US puts million dollar bounty on heads of African terror groups

The State Department has put a $5 million bounty on the commander of an al Qaeda affiliated terror group responsible for a deadly assault on a BP oil facility in Algeria in January. 

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Mokhtar Belmokhtar, the head of the so-called "Signers in Blood" terror group in central Africa coordinated the raid on the BP facility, taking a number of American and other foreign nationals hostage in the process. 

The subsequent rescue attempt by Algerian special forces ended with the deaths of a number of hostages, including three Americans. 

Washington is also offering $7 million for information on the location of Abubakar Shekau, head of the Nigerian-based Boko Haram terror group. 

Boko Haram and the Somali-based al Shabab have begun to ally themselves with al Qaeda's West African cell, known as al Qaeda in the Islamic Magreb (AQIM). 

Those affiliations have resulted in the al Qaeda cell evolving into one of the organization's most dangerous factions, second only to al Qaeda's Yemeni cell known as al Qaeda in the Arabian Peninsula. 

Belmokhtar and Shekau were added to the State Department's "Rewards for Justice" program on Thursday. 

The program offers cash rewards for information leading to the capture of top terrorism suspects around the world.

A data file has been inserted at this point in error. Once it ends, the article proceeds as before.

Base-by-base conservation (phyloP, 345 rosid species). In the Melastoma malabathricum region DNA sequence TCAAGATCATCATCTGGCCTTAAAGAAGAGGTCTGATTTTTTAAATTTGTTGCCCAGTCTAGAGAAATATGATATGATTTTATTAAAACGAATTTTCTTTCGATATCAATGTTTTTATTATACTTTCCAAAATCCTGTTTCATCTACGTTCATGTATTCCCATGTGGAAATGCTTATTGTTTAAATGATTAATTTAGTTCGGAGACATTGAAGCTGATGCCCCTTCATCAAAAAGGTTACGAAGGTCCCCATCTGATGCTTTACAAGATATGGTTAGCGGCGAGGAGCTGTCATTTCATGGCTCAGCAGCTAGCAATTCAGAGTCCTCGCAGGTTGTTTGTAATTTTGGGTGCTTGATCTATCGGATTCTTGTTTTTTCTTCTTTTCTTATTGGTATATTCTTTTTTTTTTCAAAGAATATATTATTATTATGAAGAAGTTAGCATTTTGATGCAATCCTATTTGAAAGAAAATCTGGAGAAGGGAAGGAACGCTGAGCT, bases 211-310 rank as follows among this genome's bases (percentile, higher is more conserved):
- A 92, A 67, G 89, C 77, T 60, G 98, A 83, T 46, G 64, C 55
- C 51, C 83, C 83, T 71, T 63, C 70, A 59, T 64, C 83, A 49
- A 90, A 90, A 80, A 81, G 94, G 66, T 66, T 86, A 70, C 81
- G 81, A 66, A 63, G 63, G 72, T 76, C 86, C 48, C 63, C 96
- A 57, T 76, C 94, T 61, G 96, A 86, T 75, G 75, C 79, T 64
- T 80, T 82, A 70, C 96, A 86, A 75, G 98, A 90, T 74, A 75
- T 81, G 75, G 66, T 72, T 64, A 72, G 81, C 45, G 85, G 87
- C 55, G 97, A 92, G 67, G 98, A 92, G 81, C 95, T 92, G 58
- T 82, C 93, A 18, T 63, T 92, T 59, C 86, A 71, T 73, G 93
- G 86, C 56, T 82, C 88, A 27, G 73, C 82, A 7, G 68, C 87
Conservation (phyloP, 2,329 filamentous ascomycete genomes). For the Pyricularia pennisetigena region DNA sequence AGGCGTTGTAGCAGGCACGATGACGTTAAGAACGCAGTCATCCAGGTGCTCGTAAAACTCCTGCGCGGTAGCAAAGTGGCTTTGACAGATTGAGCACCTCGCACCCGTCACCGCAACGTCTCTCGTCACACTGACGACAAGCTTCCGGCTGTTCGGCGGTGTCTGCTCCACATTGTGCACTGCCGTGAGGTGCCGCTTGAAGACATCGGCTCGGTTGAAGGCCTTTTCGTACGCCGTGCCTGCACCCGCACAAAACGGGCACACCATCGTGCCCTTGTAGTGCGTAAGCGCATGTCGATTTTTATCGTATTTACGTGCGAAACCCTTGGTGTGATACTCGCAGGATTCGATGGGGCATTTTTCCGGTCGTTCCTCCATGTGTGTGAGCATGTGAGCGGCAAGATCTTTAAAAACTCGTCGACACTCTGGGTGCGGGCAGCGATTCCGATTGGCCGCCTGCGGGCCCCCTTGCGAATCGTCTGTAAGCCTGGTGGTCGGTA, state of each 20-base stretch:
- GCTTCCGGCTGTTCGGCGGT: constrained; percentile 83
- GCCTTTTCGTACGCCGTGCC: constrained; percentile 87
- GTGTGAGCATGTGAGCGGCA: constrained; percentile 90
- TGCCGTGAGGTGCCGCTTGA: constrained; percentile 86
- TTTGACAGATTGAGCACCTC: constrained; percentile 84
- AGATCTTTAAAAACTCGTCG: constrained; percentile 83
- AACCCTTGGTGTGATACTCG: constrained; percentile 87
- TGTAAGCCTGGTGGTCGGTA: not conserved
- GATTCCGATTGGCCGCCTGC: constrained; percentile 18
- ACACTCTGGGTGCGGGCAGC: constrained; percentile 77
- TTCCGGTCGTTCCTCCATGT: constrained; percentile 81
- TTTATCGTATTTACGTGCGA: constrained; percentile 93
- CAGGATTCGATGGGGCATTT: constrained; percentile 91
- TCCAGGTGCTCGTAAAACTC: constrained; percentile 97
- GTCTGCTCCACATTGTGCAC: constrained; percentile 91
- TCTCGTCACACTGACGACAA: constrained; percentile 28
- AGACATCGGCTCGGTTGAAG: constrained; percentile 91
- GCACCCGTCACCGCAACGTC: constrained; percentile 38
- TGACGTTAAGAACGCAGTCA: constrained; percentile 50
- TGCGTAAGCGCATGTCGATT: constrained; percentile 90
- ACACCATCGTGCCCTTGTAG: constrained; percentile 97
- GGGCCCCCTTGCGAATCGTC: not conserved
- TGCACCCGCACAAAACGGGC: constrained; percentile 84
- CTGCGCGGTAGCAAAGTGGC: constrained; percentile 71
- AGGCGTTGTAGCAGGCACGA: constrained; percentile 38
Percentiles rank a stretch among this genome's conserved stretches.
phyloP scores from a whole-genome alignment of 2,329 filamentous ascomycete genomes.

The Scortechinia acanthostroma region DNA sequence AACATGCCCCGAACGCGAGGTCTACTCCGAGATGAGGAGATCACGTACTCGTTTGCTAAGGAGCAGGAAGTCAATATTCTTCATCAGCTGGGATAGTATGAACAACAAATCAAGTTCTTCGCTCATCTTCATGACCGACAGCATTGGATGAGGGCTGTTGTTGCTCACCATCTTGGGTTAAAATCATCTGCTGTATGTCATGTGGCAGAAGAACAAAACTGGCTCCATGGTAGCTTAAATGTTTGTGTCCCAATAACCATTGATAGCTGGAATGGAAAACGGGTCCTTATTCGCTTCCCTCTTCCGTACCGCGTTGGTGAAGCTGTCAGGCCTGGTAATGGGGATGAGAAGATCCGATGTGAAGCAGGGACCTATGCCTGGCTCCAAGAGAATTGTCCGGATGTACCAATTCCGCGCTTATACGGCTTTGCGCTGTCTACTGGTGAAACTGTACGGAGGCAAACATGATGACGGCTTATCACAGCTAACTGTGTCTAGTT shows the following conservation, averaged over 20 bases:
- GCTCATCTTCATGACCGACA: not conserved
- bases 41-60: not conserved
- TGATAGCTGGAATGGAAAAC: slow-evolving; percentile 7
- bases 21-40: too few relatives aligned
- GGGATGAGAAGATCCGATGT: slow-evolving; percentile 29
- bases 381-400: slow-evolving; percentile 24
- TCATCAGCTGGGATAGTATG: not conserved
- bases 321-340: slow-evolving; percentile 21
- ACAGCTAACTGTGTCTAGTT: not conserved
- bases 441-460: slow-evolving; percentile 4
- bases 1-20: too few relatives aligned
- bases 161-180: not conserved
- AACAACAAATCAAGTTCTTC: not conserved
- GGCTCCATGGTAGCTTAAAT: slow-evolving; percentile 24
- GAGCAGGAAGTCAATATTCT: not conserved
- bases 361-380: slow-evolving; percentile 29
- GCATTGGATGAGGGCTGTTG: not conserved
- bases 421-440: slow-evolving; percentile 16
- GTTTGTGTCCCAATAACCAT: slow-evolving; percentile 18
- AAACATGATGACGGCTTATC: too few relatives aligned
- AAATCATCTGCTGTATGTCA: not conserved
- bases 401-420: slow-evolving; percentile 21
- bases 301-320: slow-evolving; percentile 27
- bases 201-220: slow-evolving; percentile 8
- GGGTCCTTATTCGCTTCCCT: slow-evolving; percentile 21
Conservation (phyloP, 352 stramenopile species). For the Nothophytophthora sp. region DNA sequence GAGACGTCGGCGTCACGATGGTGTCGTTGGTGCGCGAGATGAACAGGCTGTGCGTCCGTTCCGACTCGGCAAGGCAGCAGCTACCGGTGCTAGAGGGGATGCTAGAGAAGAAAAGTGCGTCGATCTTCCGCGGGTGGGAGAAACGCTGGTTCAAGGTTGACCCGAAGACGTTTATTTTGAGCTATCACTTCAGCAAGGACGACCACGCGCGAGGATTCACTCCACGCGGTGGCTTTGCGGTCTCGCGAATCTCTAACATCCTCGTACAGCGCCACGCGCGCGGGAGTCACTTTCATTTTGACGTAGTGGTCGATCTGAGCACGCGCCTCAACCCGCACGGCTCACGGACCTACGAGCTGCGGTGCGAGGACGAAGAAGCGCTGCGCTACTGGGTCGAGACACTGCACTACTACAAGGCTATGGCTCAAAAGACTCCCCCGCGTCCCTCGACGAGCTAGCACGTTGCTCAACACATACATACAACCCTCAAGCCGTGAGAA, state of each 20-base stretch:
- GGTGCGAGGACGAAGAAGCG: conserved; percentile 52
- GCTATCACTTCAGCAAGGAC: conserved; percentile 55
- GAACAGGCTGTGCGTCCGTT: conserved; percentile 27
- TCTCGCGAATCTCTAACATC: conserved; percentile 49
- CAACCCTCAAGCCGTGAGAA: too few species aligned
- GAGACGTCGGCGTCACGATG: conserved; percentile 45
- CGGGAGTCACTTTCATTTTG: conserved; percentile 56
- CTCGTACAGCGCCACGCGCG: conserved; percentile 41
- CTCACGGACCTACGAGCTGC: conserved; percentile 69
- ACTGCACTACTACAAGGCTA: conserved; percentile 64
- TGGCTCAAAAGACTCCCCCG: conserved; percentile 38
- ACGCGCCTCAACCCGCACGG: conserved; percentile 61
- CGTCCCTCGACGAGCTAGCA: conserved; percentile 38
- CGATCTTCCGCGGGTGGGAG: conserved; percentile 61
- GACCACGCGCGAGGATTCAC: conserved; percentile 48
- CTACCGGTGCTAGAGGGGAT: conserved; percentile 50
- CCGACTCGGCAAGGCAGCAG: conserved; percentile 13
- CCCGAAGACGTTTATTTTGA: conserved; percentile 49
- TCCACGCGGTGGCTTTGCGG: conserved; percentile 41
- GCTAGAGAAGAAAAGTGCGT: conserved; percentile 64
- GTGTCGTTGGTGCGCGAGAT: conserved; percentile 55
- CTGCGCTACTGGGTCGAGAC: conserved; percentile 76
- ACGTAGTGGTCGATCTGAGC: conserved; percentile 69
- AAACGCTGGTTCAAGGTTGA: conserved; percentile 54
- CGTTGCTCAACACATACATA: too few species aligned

At the top of the list is al Qaeda chief Ayman al-Zawahri, with State Department leaders offering $25 million for his location. 

Al-Zawahri assumed command of al Qaeda central after the group's leader, Osama bin Laden, was killed by U.S. special forces in May 2011. 

Other individuals on the list include Taliban leader Mullah Omar; Sirajuddun Haqqani, head of the Pakistani-based Haqqani Network; and Pakistani Taliban leader Hakimullah Mehsud. 

The addition of the African-based terror groups to the State Department list reflects the difficulties U.S. intelligence has had in pinning down those organizations. 

The intelligence community lacks the necessary means and manpower to dismantle al Qaeda's rapidly growing presence in Africa on their own, becoming increasingly dependent on local forces to take that fight to the group's terror cells on the continent.

The relatively small network of intelligence assets Washington currently has in place in Africa pales in comparison to the number of similar American assets in places such as Afghanistan, Pakistan and elsewhere in the Mideast. 

But the resulting blow back from the Mideast counterterror campaign has manifested itself with the rise of al Qaeda factions gaining control of wide swaths of territory in North and Western Africa.